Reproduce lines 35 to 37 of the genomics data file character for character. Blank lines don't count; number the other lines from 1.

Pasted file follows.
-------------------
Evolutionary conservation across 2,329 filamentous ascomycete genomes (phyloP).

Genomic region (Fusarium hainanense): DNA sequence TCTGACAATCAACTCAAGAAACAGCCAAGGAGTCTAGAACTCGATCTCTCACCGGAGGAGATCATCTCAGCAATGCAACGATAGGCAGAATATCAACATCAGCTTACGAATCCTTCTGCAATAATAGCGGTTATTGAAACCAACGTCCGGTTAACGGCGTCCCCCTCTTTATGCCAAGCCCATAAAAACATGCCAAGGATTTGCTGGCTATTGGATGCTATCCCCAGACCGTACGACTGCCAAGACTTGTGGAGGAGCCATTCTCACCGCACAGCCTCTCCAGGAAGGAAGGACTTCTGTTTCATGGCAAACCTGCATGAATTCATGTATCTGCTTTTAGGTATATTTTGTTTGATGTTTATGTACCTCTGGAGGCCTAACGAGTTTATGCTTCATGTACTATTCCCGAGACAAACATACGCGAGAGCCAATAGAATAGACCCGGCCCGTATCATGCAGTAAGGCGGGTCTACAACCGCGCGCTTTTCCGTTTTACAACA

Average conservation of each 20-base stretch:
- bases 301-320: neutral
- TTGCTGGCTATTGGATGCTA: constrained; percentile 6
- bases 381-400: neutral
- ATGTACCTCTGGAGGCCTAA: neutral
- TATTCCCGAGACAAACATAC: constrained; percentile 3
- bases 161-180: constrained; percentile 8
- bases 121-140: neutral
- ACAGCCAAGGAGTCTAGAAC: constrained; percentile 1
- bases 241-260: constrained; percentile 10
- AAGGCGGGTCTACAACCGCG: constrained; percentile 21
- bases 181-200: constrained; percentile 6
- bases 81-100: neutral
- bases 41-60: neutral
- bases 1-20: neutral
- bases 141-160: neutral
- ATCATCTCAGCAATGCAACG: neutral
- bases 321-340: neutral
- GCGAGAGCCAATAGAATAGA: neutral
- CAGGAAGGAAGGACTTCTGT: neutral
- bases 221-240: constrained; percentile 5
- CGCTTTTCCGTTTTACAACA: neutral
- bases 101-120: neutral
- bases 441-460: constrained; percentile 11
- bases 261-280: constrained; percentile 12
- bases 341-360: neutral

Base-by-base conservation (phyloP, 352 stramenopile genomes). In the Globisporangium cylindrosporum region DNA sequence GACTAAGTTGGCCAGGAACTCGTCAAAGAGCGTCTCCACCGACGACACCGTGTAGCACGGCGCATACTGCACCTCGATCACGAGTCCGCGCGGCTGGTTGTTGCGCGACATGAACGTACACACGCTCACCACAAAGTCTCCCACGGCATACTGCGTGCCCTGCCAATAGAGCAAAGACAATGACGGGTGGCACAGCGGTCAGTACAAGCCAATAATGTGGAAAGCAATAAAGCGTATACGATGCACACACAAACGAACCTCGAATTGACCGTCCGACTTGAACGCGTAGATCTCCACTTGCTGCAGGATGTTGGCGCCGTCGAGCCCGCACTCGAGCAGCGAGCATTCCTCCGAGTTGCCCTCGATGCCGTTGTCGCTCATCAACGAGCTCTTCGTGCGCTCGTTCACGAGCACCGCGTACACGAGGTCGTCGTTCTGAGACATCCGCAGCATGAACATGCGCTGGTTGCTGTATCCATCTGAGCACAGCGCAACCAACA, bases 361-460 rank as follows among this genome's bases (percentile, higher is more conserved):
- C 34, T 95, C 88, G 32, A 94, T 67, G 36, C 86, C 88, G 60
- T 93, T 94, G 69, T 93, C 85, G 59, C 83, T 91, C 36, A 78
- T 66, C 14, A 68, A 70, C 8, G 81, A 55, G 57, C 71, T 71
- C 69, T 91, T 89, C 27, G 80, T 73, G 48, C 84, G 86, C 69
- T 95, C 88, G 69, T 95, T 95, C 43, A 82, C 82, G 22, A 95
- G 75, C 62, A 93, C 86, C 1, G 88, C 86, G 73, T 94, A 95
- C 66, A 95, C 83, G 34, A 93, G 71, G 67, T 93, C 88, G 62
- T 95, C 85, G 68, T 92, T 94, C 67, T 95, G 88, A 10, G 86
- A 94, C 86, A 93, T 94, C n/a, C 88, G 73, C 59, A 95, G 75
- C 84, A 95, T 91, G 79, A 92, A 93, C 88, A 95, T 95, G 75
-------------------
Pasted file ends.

- G 75, C 62, A 93, C 86, C 1, G 88, C 86, G 73, T 94, A 95
- C 66, A 95, C 83, G 34, A 93, G 71, G 67, T 93, C 88, G 62
- T 95, C 85, G 68, T 92, T 94, C 67, T 95, G 88, A 10, G 86